John Q. Inventor and the Cardboard Snowplow Net Present Value (NPV) / MBA Resources

Introduction to Net Present Value (NPV) - What is Net Present Value (NPV) ? How it impacts financial decisions regarding project management?

NPV solution for John Q. Inventor and the Cardboard Snowplow case study

At Oak Spring University, we provide corporate level professional Net Present Value (NPV) case study solution. John Q. Inventor and the Cardboard Snowplow case study is a Harvard Business School (HBR) case study written by Elissa Grossman, David Grossman. The John Q. Inventor and the Cardboard Snowplow (referred as “Snowplow Cardboard” from here on) case study provides evaluation & decision scenario in field of Innovation & Entrepreneurship. It also touches upon business topics such as - Value proposition, Innovation, Market research.

The net present value (NPV) of an investment proposal is the present value of the proposal’s net cash flows less the proposal’s initial cash outflow. If a project’s NPV is greater than or equal to zero, the project should be accepted.

NPV = Present Value of Future Cash Flows LESS Project’s Initial Investment

Case Description of John Q. Inventor and the Cardboard Snowplow Case Study

The Cardboard Snowplow tells the story of an inventor who has a novel idea that he believes represents a business opportunity. In response to this story, students are asked to summarize the problem (the high cost and physical exertion of clearing snow) and proposed solution (a corrugated cardboard snowplow). They are asked to (1) assess the solution's likely potential as a business opportunity; (2) identify what they perceive as the most likely sources of business launch vulnerability; and (3) propose potential tests that might inform a data-driven "go / no go" decision. Finally, they are told the true story of the cardboard snowplow - a story that motivates thoughtful discussion about not solely the perils of making assumptive leaps when assessing opportunities, but also the important pre-start questions that people sometimes forget to ask. The case is designed to (1) introduce or review the various component parts of a new business concept; (2) expose students to feasibility screening; and (3) begin breaking the habit of using subjective, assumption-driven, personal opinions in evaluating new ideas.

Case Authors : Elissa Grossman, David Grossman

Topic : Innovation & Entrepreneurship

Related Areas : Innovation, Market research

Calculating Net Present Value (NPV) at 6% for John Q. Inventor and the Cardboard Snowplow Case Study

Years              Cash Flow     Net Cash Flow     Cumulative    
Cash Flow
Discount Rate
@ 6 %
Cash Flows
Year 0 (10023482) -10023482 - -
Year 1 3467685 -6555797 3467685 0.9434 3271401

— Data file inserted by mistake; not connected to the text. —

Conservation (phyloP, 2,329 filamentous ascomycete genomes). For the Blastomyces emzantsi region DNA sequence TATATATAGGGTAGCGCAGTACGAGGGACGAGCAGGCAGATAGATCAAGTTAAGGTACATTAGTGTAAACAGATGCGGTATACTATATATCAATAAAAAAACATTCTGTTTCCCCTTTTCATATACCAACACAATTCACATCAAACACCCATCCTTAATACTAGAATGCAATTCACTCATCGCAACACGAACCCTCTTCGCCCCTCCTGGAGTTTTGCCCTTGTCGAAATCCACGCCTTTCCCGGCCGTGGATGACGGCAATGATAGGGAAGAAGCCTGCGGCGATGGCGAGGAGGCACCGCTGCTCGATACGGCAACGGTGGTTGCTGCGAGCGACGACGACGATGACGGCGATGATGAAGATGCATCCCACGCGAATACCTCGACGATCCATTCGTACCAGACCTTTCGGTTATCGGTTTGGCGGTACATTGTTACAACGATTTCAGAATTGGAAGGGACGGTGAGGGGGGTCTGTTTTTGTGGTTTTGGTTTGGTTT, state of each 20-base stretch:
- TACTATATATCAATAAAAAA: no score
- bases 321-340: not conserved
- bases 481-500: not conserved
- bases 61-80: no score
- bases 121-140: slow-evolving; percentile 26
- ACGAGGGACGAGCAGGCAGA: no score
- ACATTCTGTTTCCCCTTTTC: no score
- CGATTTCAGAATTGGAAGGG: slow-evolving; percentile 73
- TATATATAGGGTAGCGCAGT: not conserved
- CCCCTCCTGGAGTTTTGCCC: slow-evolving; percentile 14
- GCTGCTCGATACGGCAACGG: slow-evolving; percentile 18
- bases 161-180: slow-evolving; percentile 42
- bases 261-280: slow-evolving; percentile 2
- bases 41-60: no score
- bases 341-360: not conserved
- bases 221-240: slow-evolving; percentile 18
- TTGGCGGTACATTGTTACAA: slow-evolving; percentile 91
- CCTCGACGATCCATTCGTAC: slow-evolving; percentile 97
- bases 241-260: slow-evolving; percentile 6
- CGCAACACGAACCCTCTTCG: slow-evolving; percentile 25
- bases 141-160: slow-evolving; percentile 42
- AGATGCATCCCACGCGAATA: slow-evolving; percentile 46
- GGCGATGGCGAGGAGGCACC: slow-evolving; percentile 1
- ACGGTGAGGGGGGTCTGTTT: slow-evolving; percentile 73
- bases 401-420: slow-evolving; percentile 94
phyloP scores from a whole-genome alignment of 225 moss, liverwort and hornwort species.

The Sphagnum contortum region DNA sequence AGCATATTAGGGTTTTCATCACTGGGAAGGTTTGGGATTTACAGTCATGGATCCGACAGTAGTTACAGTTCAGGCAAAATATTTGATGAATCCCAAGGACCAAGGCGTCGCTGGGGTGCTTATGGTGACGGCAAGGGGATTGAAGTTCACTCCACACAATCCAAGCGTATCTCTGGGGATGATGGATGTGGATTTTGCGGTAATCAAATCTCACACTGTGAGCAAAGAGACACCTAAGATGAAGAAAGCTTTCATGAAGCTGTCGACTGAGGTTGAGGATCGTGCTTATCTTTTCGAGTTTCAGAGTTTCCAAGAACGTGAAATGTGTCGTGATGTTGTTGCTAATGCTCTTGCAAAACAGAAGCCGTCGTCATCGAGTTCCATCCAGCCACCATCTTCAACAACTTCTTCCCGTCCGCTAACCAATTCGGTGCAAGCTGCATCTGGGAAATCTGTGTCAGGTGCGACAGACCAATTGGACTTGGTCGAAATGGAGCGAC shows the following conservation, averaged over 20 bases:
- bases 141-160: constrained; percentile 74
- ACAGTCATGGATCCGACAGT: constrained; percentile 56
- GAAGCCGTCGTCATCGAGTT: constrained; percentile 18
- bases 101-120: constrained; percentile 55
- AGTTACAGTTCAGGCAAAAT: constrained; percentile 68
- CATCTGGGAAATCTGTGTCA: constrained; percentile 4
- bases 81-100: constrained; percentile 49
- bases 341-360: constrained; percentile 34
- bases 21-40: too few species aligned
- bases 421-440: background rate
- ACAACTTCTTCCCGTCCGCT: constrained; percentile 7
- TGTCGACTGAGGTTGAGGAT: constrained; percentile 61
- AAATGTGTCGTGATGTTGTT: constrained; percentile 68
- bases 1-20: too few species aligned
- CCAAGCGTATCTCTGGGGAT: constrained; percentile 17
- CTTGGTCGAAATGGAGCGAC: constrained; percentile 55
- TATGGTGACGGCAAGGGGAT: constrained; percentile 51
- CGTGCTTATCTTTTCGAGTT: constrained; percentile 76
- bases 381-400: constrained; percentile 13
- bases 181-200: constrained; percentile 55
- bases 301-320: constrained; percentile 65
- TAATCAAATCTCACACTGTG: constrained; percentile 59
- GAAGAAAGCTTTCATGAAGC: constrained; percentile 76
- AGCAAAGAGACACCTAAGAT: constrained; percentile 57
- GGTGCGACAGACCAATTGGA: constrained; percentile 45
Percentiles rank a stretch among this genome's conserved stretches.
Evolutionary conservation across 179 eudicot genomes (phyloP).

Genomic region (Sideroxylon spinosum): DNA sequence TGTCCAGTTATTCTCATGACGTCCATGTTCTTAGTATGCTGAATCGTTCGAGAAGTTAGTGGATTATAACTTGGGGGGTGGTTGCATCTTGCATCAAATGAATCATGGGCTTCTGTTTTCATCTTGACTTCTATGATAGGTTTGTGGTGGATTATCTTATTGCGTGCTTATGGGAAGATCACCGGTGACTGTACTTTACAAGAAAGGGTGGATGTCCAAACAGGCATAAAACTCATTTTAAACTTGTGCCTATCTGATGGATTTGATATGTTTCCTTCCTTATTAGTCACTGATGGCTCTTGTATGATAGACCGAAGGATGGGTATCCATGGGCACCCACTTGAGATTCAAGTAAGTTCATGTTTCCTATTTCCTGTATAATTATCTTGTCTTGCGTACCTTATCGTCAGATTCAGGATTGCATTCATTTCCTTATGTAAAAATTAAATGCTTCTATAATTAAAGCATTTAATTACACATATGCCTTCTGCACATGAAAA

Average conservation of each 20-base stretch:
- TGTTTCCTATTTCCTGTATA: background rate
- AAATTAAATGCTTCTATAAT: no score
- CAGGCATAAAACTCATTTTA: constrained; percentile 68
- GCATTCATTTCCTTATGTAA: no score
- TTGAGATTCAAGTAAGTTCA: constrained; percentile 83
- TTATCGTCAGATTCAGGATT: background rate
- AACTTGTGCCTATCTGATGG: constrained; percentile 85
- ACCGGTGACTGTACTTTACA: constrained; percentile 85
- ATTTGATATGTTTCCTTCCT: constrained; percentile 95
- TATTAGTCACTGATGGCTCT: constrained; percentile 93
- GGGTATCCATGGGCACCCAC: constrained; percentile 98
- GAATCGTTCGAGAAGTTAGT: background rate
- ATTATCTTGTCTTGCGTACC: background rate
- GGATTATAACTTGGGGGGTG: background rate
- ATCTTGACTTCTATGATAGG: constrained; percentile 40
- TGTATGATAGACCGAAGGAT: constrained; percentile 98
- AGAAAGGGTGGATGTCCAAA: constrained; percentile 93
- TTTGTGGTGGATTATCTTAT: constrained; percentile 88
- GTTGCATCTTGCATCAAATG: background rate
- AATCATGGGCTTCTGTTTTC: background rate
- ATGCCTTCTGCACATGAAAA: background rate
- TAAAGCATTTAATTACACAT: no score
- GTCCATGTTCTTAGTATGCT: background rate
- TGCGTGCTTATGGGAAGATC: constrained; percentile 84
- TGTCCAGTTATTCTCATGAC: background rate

Year 2 3957787 -2598010 7425472 0.89 3522416
Year 3 3956226 1358216 11381698 0.8396 3321724
Year 4 3230603 4588819 14612301 0.7921 2558940
TOTAL 14612301 12674481

The Net Present Value at 6% discount rate is 2650999

In isolation the NPV number doesn't mean much but put in right context then it is one of the best method to evaluate project returns. In this article we will cover -

Different methods of capital budgeting

What is NPV & Formula of NPV,
How it is calculated,
How to use NPV number for project evaluation, and
Scenario Planning given risks and management priorities.

Capital Budgeting Approaches

Methods of Capital Budgeting

There are four types of capital budgeting techniques that are widely used in the corporate world –

1. Net Present Value
2. Profitability Index
3. Payback Period
4. Internal Rate of Return

Apart from the Payback period method which is an additive method, rest of the methods are based on Discounted Cash Flow technique. Even though cash flow can be calculated based on the nature of the project, for the simplicity of the article we are assuming that all the expected cash flows are realized at the end of the year.

Discounted Cash Flow approaches provide a more objective basis for evaluating and selecting investment projects. They take into consideration both –

1. Timing of the expected cash flows – stockholders of Snowplow Cardboard have higher preference for cash returns over 4-5 years rather than 10-15 years given the nature of the volatility in the industry.
2. Magnitude of both incoming and outgoing cash flows – Projects can be capital intensive, time intensive, or both. Snowplow Cardboard shareholders have preference for diversified projects investment rather than prospective high income from a single capital intensive project.

Formula and Steps to Calculate Net Present Value (NPV) of John Q. Inventor and the Cardboard Snowplow

NPV = Net Cash In Flowt1 / (1+r)t1 + Net Cash In Flowt2 / (1+r)t2 + … Net Cash In Flowtn / (1+r)tn
Less Net Cash Out Flowt0 / (1+r)t0

Where t = time period, in this case year 1, year 2 and so on.
r = discount rate or return that could be earned using other safe proposition such as fixed deposit or treasury bond rate. Net Cash In Flow – What the firm will get each year.